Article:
Brother slams Park Royal health unit for discharging man who then jumped infront of a train in Neasden
- Credit: Archant
The brother of a troubled man who jumped in front of a train in Neasden has slammed a mental health unit for discharging him with no warning.
Darrell Francis, 54, survived his suicide attempt at Neasden tube station on September 18 but lost a leg.
His big brother Keith Francis has slammed Park Royal Mental Health Unit who wrote to him saying his brother was being detained but no word was sent that he was being discharged two weeks later.
The 55-year-old, who lives in Aylands Close, Wembley, said: “If they had called me and said they were discharging him, I’d have said no, it’s too early, let him stay in there, and this wouldn’t have happened.
“Now, when I ask them why they didn’t notify me, they just fob me off. I want the truth, that’s all.”
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In a letter sent to Mr Keith on September 7, seen by the Times, the Mental Health Law office say they are informing him as the “nearest relative” that his “relative was detained in hospital on 06/09/2018”.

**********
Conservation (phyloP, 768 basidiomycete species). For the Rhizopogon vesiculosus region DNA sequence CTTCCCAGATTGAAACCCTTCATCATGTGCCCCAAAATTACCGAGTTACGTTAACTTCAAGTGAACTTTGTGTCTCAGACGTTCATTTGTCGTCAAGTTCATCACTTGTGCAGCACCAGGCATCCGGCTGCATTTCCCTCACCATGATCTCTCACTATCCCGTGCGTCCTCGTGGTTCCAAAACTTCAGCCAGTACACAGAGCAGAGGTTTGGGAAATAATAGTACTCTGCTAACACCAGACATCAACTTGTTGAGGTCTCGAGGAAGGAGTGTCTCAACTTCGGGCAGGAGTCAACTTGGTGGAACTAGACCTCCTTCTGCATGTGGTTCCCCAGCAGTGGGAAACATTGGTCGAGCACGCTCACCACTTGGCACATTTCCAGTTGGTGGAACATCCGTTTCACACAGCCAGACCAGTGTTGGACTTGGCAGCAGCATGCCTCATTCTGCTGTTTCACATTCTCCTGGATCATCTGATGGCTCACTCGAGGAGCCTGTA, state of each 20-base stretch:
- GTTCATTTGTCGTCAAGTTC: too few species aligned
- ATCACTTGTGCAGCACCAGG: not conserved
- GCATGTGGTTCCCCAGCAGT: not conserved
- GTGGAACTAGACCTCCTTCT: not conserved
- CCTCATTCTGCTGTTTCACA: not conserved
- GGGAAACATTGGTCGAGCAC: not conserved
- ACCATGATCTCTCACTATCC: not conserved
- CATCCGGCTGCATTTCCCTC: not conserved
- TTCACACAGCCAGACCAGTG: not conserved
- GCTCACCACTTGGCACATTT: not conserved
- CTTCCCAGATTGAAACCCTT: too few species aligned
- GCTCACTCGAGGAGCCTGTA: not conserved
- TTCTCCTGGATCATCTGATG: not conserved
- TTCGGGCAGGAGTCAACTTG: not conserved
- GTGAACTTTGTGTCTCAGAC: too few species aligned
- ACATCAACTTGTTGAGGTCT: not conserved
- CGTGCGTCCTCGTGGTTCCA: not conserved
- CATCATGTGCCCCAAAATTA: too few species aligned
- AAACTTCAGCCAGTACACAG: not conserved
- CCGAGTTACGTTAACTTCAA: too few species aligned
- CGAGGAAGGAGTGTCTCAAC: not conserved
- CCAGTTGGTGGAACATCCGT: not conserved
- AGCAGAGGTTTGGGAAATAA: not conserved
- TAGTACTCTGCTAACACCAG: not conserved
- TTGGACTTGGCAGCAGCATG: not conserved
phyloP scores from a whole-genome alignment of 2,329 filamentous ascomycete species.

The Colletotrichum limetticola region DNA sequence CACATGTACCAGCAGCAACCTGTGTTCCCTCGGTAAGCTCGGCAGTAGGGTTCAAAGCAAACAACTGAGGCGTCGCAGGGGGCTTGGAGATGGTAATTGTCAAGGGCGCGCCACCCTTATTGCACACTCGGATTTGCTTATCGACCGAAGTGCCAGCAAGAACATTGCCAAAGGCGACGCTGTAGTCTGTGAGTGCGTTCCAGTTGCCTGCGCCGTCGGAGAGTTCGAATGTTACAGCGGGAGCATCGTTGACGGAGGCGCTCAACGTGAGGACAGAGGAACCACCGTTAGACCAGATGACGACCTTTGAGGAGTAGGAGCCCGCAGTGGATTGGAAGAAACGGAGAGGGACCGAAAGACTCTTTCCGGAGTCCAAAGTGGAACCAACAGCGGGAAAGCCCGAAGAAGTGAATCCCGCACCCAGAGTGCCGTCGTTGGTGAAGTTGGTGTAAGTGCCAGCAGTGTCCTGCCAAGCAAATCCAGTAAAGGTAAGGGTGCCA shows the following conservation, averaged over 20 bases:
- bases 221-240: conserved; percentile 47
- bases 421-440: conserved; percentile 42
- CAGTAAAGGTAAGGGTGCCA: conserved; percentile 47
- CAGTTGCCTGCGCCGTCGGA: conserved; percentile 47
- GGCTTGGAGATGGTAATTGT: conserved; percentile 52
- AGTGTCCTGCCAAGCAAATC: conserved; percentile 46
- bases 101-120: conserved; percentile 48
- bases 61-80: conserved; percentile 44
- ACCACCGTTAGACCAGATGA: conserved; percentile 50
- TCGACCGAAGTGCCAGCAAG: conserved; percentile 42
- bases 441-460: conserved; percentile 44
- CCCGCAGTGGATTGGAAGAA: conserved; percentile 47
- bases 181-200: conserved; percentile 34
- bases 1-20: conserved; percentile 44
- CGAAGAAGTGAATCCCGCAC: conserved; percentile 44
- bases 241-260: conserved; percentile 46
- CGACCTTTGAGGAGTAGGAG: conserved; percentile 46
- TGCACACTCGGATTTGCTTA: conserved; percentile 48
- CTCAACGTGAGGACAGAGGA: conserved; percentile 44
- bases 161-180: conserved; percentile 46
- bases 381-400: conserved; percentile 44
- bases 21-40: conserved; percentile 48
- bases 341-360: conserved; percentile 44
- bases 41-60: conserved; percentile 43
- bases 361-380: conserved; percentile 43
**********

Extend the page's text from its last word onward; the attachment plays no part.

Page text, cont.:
They add that he “may be detained in hospital for an initial period of six months for treatment”.
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Darrell was discharged a week later and on September 18 stepped infront of an oncoming tube train.
He has since been released from Northwick Park Hospital and is living in a hostel.
Keith said he cared for his brother for more than 25 years, and had appealed to Brent North MP Barry Gardiner.
He added: “When Darrell woke up in hospital and realised he’d lost his leg he said ‘I’ve had enough of life’.
“That really hurts me, that’s my brother. I keep thinking why it’s come to this and he was bullied a lot when he was young. He’s been bullied most of his life.
“I’m confused with what’s going on now, a lot is going through my mind, It’s a tough thing for both of us to be going through.
“I want to know what happened.”
A spokesperson for the Central and North West London NHS Foundation Trust said: “There is an investigation underway and we can understand why Mr Keith Francis is upset and angry.
“Our investigator will talk to him but we must allow them to reach their conclusions before we comment further.”